Cardiac CT scan
A CT scan (or CAT scan) of the heart can assess for disease in the coronary arteries, which supply the heart muscle with blood, and can also identify problems with the heart’s structure and function. It often provides just as much information as an invasive catheterization.
What You Need to Know Before Your Cardiac CT scan
To ensure the best experience possible, please note the following important points:
Have an empty stomach
Do not eat or drink anything other than water for at least four hours prior to your test.
If you have a history of allergies or reactions to contrast, let us know in advance.
If you have a history of a contrast reaction, we’ll need to administer steroids prior to your scan to reduce the risk of it happening again. If your reaction was really severe, we may have to cancel the scan altogether.
If you are pregnant, please let us know before your scan.
We do not prescribe CT scans to women who are pregnant, since there is unacceptable radiation risk to the fetus. If you have become pregnant since the scan was ordered, please let us know and we will find an alternative test.
What is a cardiac CT scan?
A CT scan (or CAT) scan is a test in which energy beams are transmitted through the body. Different tissues absorb the energy to a different extent, which allows us to reconstruct a picture of the inside of your body. By timing the energy beams to the heartbeat, we can obtain a clear view of the heart both at rest and in motion.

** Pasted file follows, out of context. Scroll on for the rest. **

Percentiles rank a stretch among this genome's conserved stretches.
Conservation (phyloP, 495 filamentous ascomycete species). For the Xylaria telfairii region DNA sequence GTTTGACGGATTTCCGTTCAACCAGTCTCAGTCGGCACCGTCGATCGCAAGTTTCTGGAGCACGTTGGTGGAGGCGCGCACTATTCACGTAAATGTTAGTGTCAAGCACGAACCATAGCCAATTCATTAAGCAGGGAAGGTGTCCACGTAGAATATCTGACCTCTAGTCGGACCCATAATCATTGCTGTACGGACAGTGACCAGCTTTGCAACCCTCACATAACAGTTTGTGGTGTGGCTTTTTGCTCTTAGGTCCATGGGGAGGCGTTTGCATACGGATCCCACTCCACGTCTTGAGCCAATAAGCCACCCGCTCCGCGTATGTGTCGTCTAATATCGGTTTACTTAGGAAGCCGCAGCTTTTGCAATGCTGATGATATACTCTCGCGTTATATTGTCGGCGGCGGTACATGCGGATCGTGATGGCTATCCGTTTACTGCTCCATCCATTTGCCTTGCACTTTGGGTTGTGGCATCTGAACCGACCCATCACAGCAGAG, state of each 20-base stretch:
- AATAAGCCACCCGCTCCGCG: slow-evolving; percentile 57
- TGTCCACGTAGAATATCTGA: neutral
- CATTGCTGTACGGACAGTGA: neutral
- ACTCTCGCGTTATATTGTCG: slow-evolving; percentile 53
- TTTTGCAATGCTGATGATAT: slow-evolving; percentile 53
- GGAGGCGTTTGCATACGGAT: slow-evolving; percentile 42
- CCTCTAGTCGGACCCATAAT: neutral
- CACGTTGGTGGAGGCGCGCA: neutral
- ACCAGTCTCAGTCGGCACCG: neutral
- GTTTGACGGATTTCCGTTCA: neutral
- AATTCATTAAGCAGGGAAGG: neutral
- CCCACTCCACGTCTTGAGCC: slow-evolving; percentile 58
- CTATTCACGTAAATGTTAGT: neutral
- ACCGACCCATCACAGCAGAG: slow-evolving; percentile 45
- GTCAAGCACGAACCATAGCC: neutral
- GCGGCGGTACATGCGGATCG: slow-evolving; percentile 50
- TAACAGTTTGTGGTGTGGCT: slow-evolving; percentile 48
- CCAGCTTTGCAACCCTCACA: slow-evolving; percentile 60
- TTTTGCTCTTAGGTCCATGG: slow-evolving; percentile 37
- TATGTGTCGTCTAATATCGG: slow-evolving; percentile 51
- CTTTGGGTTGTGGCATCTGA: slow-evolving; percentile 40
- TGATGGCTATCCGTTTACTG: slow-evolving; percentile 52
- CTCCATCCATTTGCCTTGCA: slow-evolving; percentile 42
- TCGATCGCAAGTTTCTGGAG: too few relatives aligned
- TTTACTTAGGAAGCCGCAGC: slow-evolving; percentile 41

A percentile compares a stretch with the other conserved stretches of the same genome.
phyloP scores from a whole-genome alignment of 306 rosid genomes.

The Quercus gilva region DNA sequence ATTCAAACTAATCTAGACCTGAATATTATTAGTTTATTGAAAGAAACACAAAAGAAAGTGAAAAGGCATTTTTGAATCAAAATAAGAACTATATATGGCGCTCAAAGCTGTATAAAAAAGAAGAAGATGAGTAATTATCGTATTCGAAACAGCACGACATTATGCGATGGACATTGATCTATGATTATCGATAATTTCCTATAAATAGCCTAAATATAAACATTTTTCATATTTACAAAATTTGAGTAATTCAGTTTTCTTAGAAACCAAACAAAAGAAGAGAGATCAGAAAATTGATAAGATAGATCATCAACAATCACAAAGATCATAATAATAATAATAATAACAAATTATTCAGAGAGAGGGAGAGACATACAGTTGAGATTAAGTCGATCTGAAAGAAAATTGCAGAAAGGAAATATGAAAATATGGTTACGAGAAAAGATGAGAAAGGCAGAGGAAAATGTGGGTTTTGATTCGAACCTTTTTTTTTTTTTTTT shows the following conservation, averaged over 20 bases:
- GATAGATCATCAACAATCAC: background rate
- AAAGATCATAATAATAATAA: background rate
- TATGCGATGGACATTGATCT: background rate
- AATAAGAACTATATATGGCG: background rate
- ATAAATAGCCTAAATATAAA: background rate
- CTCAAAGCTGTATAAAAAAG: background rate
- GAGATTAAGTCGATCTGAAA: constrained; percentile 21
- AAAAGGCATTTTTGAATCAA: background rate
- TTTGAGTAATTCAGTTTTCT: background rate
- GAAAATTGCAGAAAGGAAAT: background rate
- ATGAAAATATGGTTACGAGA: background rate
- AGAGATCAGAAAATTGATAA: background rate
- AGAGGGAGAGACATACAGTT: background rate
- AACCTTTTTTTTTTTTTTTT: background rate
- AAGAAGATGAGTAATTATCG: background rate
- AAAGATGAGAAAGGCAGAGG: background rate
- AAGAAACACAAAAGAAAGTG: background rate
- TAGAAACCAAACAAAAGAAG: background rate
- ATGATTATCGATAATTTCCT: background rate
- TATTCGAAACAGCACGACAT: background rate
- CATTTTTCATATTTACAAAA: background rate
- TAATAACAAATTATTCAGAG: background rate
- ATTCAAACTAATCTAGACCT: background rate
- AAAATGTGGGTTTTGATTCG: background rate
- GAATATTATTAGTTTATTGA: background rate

What is a calcium score?
A calcium score is a CT scan of the heart that assesses the presence and burden of calcium in the arteries of the heart. In this location, calcium is a surrogate marker of plaque. The more calcium, the more plaque.
Intravenous contrast is not required to visualize calcium, so you will not need an IV for this test.
We typically perform a calcium score when your overall risk of heart disease is intermediate, and we want more information before deciding how aggressively to control your cholesterol and blood pressure. A high calcium score is a risk marker that signals we need to better control other risk factors.
What is a coronary CT angiogram?
A coronary CT angiogram (CCTA) is a CT scan of the heart that directly visualizes the coronary arteries. Before the scan, we administer intravenous contrast, which fills and highlights the coronary arteries. In this way, we can directly visualize plaque in those arteries, without relying on surrogate markers such as calcium.
We typically order CCTAs when a patient has an abnormal or equivocal stress test, in order to more accurately define the presence and burden of coronary artery disease. If a blockage is found, we use a technology known as CT-FFR to better determine if it needs treatment.
When will I get my results?
The results of a transthoracic or stress echocardiogram will be provided via telephone or MyChart within a few days of your test. The results of a transesophageal echocardiogram will be provided immediately after the test.
Is a CT scan safe?
Yes, a CT scan is a common and safe test, though there are two main risks.
First, there is a small amount of radiation associated with this test. We take great care to minimize the radiation dose, but a small dose is unavoidable. The long-term risk of health complications related to a single radiation exposure is low; however, repeated exposures (from multiple scans) result in greater risk.
Second, there is some risk associated with intravenous contrast. First, some people have allergic reactions to contrast. If you have a known history of allergic reactions, we will provide medications before your scan to reduce this risk. In addition, intravenous contrast may cause kidney dysfunction, especially among those with baseline kidney disease. We will check your kidney function before the test and only proceed if the risk is low.